Do Pontoon Boats Need Bottom Paint?

Bottom paint (also called antifouling paint) is one of many recommendations for maintaining recreational and commercial boats. So do pontoon boats need it? The short answer: It depends on where and how you use the pontoon.

In Freshwater:

Pontoons that are moored in freshwater for the season will benefit from bottom painting. Without it, the hull is susceptible to algae buildup, which can inhibit the boat’s speed and performance over time.

For pontoons moored in freshwater for shorter spans, or stored on a lift, trailer, or in dry storage between freshwater uses, bottom paint is not necessary as long as the pontoons are pressure washed thoroughly after each trip to remove any potential hitchhikers.

In Saltwater:

If the pontoon will be used in seawater or in brackish water like estuaries, bottom paint is absolutely necessary to protect the aluminum pontoons from corrosion below the waterline.

How Bottom Paint Works

When bottom paint is applied to a boat’s hull, it discourages salt, algae, barnacles, and other aquatic organisms from attaching to the surface. The paint includes a biocide as the “active ingredient,” which intentionally wears off over time and through activity in the water, thereby keeping organisms and deposits from collecting on the hull over time.

Once bottom paint has been applied to a boat, it must be maintained and reapplied as recommended by the manufacturer to keep the pontoons protected.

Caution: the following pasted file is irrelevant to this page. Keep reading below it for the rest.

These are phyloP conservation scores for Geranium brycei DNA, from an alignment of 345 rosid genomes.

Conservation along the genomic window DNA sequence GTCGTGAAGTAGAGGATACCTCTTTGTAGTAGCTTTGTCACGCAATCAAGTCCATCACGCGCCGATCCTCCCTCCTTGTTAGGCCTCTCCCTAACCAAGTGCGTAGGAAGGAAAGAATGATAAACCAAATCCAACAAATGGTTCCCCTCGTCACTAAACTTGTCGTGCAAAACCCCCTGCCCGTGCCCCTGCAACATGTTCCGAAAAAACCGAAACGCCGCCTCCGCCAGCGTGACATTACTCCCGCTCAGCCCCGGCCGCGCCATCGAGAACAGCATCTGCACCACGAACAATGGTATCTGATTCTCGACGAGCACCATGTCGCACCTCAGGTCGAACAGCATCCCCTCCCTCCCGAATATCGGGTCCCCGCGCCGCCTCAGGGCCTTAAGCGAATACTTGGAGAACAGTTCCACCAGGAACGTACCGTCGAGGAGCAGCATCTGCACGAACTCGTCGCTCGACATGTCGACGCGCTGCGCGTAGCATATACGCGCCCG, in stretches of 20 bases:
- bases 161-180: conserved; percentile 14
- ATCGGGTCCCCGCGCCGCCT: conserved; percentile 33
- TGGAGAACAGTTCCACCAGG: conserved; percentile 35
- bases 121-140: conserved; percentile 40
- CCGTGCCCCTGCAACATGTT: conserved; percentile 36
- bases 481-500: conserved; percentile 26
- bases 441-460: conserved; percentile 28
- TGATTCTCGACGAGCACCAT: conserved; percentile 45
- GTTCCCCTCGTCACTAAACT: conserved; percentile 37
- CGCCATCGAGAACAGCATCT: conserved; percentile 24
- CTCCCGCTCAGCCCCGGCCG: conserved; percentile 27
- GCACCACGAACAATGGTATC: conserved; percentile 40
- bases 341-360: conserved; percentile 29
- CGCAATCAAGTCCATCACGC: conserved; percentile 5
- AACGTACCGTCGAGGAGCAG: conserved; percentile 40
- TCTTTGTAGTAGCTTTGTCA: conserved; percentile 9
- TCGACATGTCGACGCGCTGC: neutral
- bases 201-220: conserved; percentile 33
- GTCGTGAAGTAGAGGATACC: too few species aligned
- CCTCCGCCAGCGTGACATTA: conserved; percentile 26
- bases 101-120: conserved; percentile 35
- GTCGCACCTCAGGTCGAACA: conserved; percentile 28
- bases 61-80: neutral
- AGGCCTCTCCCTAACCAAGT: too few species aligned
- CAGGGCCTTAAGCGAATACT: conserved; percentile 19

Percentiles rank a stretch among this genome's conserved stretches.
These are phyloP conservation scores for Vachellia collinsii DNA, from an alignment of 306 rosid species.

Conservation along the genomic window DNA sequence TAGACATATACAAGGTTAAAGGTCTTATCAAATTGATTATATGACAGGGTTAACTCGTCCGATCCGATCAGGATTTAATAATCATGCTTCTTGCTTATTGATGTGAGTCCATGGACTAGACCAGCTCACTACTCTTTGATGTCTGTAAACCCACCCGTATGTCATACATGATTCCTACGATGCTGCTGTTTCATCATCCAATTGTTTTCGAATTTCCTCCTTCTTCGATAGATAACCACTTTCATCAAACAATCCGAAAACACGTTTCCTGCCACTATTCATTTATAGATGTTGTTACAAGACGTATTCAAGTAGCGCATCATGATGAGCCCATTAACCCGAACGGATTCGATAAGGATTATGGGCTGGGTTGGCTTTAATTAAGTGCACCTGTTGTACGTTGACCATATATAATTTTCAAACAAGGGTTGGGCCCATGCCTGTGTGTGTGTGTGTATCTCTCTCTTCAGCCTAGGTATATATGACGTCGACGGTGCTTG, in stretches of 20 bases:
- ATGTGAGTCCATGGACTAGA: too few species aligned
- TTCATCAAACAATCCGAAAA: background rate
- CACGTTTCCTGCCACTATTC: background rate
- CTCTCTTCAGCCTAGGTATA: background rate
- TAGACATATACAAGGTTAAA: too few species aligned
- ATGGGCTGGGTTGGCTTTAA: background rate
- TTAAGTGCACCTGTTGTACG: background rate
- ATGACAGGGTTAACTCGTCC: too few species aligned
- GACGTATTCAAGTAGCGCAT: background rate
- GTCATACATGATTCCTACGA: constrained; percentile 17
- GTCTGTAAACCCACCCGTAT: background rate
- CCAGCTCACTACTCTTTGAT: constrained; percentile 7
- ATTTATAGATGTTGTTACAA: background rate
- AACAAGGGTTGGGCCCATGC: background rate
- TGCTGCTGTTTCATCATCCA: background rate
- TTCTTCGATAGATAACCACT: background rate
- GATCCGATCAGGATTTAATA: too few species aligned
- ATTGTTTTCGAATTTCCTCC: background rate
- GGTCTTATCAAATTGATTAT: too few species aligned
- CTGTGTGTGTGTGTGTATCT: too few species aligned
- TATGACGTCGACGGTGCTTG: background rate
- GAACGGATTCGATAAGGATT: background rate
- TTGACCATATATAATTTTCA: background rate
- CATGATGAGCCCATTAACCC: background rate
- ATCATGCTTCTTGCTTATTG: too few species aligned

Antifouling Paint for Aluminum Pontoons

Different antifouling paints are recommended for saltwater and freshwater, and for various types of boats. Whether you apply it yourself or have your dealer or a boat service technician do the work, make sure that only paint created specifically for aluminum hulls is used.

Many bottom paints contain a copper oxide, but pontoon owners should avoid these. Unlike metals do not react well with each other, and a bottom paint that contains copper will end up eating away at the aluminum – similar to how salt would pit or corrode the hull over time if it hadn’t been protected in the first place. An alternative to copper is a metal-free biocide called Econea. 

Protect your investment from the hull up with a bottom paint that’s designed specifically for pontoons.

Source: Top Ten Antifouling Paint Buying Questions from West Marine